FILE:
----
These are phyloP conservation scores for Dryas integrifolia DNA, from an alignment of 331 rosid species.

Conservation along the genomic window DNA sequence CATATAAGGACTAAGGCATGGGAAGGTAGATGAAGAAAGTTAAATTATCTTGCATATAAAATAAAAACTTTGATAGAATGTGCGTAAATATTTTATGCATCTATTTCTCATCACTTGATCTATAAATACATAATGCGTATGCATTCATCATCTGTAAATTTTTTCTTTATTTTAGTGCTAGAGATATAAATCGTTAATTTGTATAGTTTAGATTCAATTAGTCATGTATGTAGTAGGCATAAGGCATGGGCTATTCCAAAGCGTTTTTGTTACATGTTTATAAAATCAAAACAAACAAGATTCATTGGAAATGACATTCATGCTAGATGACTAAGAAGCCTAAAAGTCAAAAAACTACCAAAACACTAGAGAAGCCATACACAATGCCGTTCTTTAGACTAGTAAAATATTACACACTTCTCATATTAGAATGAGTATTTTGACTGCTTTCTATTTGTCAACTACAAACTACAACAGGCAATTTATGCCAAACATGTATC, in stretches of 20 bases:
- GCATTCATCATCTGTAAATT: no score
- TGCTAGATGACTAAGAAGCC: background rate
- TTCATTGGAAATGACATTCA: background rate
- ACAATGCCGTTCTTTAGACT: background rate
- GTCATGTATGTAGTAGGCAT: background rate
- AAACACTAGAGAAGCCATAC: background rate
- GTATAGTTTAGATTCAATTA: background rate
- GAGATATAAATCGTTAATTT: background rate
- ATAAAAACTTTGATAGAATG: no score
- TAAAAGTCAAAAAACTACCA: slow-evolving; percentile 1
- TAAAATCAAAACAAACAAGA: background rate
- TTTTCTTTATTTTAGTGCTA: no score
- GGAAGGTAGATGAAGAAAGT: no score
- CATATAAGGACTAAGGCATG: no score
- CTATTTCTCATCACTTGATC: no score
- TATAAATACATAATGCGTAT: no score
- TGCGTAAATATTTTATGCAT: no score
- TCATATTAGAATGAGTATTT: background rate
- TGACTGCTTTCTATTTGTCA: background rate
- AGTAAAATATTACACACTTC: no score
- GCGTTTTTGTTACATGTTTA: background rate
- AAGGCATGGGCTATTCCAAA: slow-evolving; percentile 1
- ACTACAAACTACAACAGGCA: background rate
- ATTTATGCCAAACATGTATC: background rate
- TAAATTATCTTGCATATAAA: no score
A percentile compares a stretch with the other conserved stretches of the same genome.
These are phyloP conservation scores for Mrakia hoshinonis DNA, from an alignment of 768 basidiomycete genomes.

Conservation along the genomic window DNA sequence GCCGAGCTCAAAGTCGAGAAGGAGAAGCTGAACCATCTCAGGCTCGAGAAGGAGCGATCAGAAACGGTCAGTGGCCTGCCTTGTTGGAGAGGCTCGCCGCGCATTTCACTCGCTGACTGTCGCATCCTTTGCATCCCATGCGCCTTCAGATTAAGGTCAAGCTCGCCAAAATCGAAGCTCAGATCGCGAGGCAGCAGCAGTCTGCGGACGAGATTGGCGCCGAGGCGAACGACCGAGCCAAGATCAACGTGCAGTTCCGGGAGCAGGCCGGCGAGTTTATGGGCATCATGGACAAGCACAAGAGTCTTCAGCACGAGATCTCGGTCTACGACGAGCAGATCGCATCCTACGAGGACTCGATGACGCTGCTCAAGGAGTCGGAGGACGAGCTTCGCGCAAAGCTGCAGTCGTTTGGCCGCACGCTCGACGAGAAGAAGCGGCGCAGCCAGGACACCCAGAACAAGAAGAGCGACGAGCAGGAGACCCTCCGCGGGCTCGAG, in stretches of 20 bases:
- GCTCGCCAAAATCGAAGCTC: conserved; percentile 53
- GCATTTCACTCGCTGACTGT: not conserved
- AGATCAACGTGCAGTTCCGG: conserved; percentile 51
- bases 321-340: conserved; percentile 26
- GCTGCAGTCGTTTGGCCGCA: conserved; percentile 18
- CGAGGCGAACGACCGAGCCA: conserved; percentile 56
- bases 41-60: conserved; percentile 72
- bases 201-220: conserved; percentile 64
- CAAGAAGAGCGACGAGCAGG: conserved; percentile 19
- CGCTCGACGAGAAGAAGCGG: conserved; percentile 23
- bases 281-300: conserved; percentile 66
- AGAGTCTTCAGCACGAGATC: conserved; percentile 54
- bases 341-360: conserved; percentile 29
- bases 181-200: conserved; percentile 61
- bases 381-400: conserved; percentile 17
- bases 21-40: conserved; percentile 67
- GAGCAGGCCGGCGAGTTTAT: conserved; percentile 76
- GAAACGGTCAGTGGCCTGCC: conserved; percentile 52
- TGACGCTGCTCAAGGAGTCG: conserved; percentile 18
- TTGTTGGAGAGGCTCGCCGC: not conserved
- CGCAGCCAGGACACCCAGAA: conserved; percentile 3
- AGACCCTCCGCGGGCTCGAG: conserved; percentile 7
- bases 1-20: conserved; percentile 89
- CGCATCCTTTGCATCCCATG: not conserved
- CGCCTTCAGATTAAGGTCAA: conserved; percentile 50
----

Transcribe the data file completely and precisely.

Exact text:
These are phyloP conservation scores for Dryas integrifolia DNA, from an alignment of 331 rosid species.

Conservation along the genomic window DNA sequence CATATAAGGACTAAGGCATGGGAAGGTAGATGAAGAAAGTTAAATTATCTTGCATATAAAATAAAAACTTTGATAGAATGTGCGTAAATATTTTATGCATCTATTTCTCATCACTTGATCTATAAATACATAATGCGTATGCATTCATCATCTGTAAATTTTTTCTTTATTTTAGTGCTAGAGATATAAATCGTTAATTTGTATAGTTTAGATTCAATTAGTCATGTATGTAGTAGGCATAAGGCATGGGCTATTCCAAAGCGTTTTTGTTACATGTTTATAAAATCAAAACAAACAAGATTCATTGGAAATGACATTCATGCTAGATGACTAAGAAGCCTAAAAGTCAAAAAACTACCAAAACACTAGAGAAGCCATACACAATGCCGTTCTTTAGACTAGTAAAATATTACACACTTCTCATATTAGAATGAGTATTTTGACTGCTTTCTATTTGTCAACTACAAACTACAACAGGCAATTTATGCCAAACATGTATC, in stretches of 20 bases:
- GCATTCATCATCTGTAAATT: no score
- TGCTAGATGACTAAGAAGCC: background rate
- TTCATTGGAAATGACATTCA: background rate
- ACAATGCCGTTCTTTAGACT: background rate
- GTCATGTATGTAGTAGGCAT: background rate
- AAACACTAGAGAAGCCATAC: background rate
- GTATAGTTTAGATTCAATTA: background rate
- GAGATATAAATCGTTAATTT: background rate
- ATAAAAACTTTGATAGAATG: no score
- TAAAAGTCAAAAAACTACCA: slow-evolving; percentile 1
- TAAAATCAAAACAAACAAGA: background rate
- TTTTCTTTATTTTAGTGCTA: no score
- GGAAGGTAGATGAAGAAAGT: no score
- CATATAAGGACTAAGGCATG: no score
- CTATTTCTCATCACTTGATC: no score
- TATAAATACATAATGCGTAT: no score
- TGCGTAAATATTTTATGCAT: no score
- TCATATTAGAATGAGTATTT: background rate
- TGACTGCTTTCTATTTGTCA: background rate
- AGTAAAATATTACACACTTC: no score
- GCGTTTTTGTTACATGTTTA: background rate
- AAGGCATGGGCTATTCCAAA: slow-evolving; percentile 1
- ACTACAAACTACAACAGGCA: background rate
- ATTTATGCCAAACATGTATC: background rate
- TAAATTATCTTGCATATAAA: no score
A percentile compares a stretch with the other conserved stretches of the same genome.
These are phyloP conservation scores for Mrakia hoshinonis DNA, from an alignment of 768 basidiomycete genomes.

Conservation along the genomic window DNA sequence GCCGAGCTCAAAGTCGAGAAGGAGAAGCTGAACCATCTCAGGCTCGAGAAGGAGCGATCAGAAACGGTCAGTGGCCTGCCTTGTTGGAGAGGCTCGCCGCGCATTTCACTCGCTGACTGTCGCATCCTTTGCATCCCATGCGCCTTCAGATTAAGGTCAAGCTCGCCAAAATCGAAGCTCAGATCGCGAGGCAGCAGCAGTCTGCGGACGAGATTGGCGCCGAGGCGAACGACCGAGCCAAGATCAACGTGCAGTTCCGGGAGCAGGCCGGCGAGTTTATGGGCATCATGGACAAGCACAAGAGTCTTCAGCACGAGATCTCGGTCTACGACGAGCAGATCGCATCCTACGAGGACTCGATGACGCTGCTCAAGGAGTCGGAGGACGAGCTTCGCGCAAAGCTGCAGTCGTTTGGCCGCACGCTCGACGAGAAGAAGCGGCGCAGCCAGGACACCCAGAACAAGAAGAGCGACGAGCAGGAGACCCTCCGCGGGCTCGAG, in stretches of 20 bases:
- GCTCGCCAAAATCGAAGCTC: conserved; percentile 53
- GCATTTCACTCGCTGACTGT: not conserved
- AGATCAACGTGCAGTTCCGG: conserved; percentile 51
- bases 321-340: conserved; percentile 26
- GCTGCAGTCGTTTGGCCGCA: conserved; percentile 18
- CGAGGCGAACGACCGAGCCA: conserved; percentile 56
- bases 41-60: conserved; percentile 72
- bases 201-220: conserved; percentile 64
- CAAGAAGAGCGACGAGCAGG: conserved; percentile 19
- CGCTCGACGAGAAGAAGCGG: conserved; percentile 23
- bases 281-300: conserved; percentile 66
- AGAGTCTTCAGCACGAGATC: conserved; percentile 54
- bases 341-360: conserved; percentile 29
- bases 181-200: conserved; percentile 61
- bases 381-400: conserved; percentile 17
- bases 21-40: conserved; percentile 67
- GAGCAGGCCGGCGAGTTTAT: conserved; percentile 76
- GAAACGGTCAGTGGCCTGCC: conserved; percentile 52
- TGACGCTGCTCAAGGAGTCG: conserved; percentile 18
- TTGTTGGAGAGGCTCGCCGC: not conserved
- CGCAGCCAGGACACCCAGAA: conserved; percentile 3
- AGACCCTCCGCGGGCTCGAG: conserved; percentile 7
- bases 1-20: conserved; percentile 89
- CGCATCCTTTGCATCCCATG: not conserved
- CGCCTTCAGATTAAGGTCAA: conserved; percentile 50